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Ethiopian officials say Tigray ceasefire refocuses on defending dam

Senior Ethiopian officials have said troops were withdrawn from Tigray for a combination of reasons that included the defeat of the rebels as a serious threat, growing popular resistance in the northern region, mounting international criticism of the war, and the emergence of a foreign threat to the Grand Ethiopian Renaissance Dam (GERD).

The withdrawal came as Addis Ababa announced a unilateral ceasefire on 28 June in the face of a major offensive by Tigrayan rebels.

β€œWe are shifting our focus in terms of defence from the Tigray region and working on the redeployment of forces to our western border, where a national threat is brewing,” Minister of State for Foreign Affairs Redwan Hussein said, according to Anadolu Agency's coverage of a press briefing he held with Lieutenant General Bacha Debele of the Ethiopian National Defence Force (ENDF) on 30 June.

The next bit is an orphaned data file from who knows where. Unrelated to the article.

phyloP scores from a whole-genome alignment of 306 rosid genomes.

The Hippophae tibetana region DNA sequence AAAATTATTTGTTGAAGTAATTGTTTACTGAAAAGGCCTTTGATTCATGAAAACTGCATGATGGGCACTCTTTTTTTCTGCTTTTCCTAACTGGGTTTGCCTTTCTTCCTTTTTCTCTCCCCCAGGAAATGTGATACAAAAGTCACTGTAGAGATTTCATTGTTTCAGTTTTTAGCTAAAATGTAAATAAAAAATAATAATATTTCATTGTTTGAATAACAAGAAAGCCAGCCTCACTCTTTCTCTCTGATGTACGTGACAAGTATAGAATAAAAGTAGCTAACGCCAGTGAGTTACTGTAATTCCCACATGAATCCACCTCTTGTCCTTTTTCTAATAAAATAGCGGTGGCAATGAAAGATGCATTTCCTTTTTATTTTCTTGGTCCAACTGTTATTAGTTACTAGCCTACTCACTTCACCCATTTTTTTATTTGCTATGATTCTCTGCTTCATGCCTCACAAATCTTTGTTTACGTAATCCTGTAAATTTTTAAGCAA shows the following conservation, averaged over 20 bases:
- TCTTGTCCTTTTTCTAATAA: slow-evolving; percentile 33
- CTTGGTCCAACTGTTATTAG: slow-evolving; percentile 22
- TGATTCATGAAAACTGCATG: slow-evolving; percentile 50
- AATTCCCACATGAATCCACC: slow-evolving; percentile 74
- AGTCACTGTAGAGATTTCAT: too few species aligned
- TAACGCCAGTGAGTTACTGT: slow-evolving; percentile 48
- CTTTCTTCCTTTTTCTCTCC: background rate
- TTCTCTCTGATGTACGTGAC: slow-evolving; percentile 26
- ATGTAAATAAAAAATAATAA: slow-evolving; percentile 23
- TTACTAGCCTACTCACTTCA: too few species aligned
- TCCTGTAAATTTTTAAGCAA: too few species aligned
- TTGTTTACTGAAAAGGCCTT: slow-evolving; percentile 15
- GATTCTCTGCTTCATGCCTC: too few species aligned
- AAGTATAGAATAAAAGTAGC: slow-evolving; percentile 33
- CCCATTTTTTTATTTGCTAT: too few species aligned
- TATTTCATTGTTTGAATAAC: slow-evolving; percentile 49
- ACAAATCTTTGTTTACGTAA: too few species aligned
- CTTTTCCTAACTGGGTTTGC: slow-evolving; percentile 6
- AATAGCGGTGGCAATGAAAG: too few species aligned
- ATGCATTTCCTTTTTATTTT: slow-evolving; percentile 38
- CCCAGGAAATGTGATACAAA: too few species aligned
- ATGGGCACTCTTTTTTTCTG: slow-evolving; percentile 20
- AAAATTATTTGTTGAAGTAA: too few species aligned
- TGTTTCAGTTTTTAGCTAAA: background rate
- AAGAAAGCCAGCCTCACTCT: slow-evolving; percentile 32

β€œThe recent joint military drills near Ethiopia's border, among other things, is indicative of the need to get prepared for any eventualities along the western border,” Redwan added, referring to three exercises that Egypt and Sudan have held in the latter's territory since November 2020. Both are opposed to the imminent second filling of the GERD during the rainy season as they see the resulting reduction in the Blue Nile's flow as a serious threat to their water supplies.

In a summary of the press briefing, the Ethiopian Ministry of Foreign Affairs cited Lt Gen Bacha as saying β€œthe army has to refocus its attention to protecting the country from another national threat, this time an external one, rather than fighting the already incapacitated TPLF [Tigray People's Liberation Front]”.

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